He always enjoyed learning, and therefore enjoyed school. AP calculus was his least favorite class, but his favorites were physics and AP English. He specifically enjoyed the challenging high levels of critical thinking and collegiate texts of his English class.

Rintamaki strives to be the best professor possible. He has his bachelor's degree in communication, his master's degree in higher education, a Ph.D. in speech communication, and has completed a three-year post doctorate program.

Dr. Tom Feeley, the chair of the communication department, was also the chair of the search committee that hired Rintamaki. It was not only Rintamaki's training and range of expertise that set him apart, but his energy and vitality, according to Feekey.

Rintamaki's dedication to teaching comes from the role models that he had in college. Originally a genetics major, his path changed because of two professors.

"I was taking communication classes because I was told they would be fun and interesting," Rintamaki said. "They were, in fact, both [fun]. I was a Resident Advisor for three years, and I was taking knowledge that I was learning in class and applying it to the job. This application of knowledge was really telling for me. Communications became a clear choice."

But it was more than just using the information.

"They were competent [professors], but they clearly took the time to teach well, and were invested in whether or not we learned in their classroom," Rintamaki said. "You could tell that they enjoyed their jobs – that they enjoyed teaching. From there, I knew I wanted to be a professor. They were key role models in what I would do with my life."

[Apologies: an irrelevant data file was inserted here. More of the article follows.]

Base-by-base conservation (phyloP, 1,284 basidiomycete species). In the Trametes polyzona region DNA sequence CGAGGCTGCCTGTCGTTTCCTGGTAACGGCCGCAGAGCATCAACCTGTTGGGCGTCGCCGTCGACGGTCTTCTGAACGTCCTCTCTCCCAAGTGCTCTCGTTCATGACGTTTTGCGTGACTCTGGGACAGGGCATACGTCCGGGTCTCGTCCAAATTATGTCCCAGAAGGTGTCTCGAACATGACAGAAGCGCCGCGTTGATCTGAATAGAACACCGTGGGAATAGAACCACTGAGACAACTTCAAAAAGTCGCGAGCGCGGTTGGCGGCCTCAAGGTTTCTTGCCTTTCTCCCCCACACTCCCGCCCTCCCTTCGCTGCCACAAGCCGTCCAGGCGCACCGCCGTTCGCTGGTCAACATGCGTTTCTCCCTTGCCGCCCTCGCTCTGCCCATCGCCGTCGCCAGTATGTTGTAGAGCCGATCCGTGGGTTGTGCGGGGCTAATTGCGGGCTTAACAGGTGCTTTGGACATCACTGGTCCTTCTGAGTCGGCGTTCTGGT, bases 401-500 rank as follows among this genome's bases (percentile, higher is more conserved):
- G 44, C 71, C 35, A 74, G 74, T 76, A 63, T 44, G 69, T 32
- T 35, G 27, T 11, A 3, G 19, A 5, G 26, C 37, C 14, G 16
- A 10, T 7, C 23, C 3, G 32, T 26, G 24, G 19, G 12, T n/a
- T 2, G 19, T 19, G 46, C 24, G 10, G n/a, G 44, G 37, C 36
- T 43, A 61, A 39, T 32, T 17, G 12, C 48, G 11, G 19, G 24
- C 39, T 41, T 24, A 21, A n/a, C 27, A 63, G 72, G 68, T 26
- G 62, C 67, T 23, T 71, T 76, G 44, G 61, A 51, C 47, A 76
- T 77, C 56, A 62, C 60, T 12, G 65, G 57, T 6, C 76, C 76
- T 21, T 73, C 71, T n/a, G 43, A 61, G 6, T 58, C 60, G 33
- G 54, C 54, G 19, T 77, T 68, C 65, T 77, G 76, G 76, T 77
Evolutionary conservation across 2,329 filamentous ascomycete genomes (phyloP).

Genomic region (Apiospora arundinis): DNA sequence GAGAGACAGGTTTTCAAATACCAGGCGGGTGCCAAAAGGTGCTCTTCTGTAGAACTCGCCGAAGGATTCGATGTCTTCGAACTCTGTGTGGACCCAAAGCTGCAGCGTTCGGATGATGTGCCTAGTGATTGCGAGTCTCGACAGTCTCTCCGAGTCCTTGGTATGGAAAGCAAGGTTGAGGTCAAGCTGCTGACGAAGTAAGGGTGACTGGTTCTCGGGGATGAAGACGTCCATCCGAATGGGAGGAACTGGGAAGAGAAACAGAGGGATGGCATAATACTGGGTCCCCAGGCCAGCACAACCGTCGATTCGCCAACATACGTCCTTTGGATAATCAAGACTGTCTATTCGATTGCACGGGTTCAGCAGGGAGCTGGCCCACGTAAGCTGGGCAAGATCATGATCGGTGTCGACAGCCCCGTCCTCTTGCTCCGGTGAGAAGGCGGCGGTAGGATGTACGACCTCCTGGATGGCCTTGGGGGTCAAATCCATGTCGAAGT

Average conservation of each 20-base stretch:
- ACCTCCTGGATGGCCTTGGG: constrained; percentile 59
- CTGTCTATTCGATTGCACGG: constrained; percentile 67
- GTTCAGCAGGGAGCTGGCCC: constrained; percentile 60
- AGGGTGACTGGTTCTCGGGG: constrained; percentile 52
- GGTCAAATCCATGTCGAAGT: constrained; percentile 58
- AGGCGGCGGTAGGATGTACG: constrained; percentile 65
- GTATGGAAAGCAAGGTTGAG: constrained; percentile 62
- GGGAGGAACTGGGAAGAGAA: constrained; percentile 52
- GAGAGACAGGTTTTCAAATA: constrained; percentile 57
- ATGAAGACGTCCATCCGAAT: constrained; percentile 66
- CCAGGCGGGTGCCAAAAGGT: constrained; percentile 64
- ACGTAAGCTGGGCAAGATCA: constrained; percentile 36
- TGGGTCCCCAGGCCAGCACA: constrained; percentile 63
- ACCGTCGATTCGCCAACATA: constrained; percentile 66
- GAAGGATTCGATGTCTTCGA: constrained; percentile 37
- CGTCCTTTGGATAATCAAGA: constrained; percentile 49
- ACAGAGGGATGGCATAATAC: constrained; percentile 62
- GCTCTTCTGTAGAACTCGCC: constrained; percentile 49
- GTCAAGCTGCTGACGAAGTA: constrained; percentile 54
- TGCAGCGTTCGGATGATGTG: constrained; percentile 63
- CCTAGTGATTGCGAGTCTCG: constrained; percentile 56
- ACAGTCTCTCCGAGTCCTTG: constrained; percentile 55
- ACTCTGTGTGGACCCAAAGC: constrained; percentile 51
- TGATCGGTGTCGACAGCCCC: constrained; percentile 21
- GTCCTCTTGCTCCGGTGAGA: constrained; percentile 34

Rintamaki strives to achieve three things in his classrooms: competence, connections with students, community. He uses different techniques to create these things.

According to Nick Vozzo, a junior communications and theatre minor, Rintamaki has achieved these goals and then some. Vozzo has taken his interpersonal communication class, sex com., and is doing an independent study with him this semester.

He was originally a little bit scared of Rintamaki. In the first class of interpersonal communication, he told the students they were making their own syllabus. He wanted to make sure that students were given the opportunity to get exactly what they wanted out of the course, while still doing well.

"It's the way he interacts," Vozzo said. "The way he presents himself and the material. He doesn't care if you can repeat a definition. He wants to be sure you can apply a concept, and use it in real life."

Three semesters later, and Rintamaki no longer intimidates Vozzo. Instead, Vozzo respects and admires Rintamaki. The professor has pushed him to do whatever he wants with his degree and to make the most of his education.

Sprow, Gutenplan, and Vozzo all described the professor as genuine, caring, and extremely intelligent. But for Rintamaki, it's all in a day's work.

"Teaching in a college classroom at its finest can be pure joy, and there are few things that give me that much satisfaction," Rintamaki said.

The attention to the details of the classroom – giving students a name and not a number, encouraging a community, and providing an education that can be applied outside the University – is how Rintamaki has earned the respect of so many students at UB.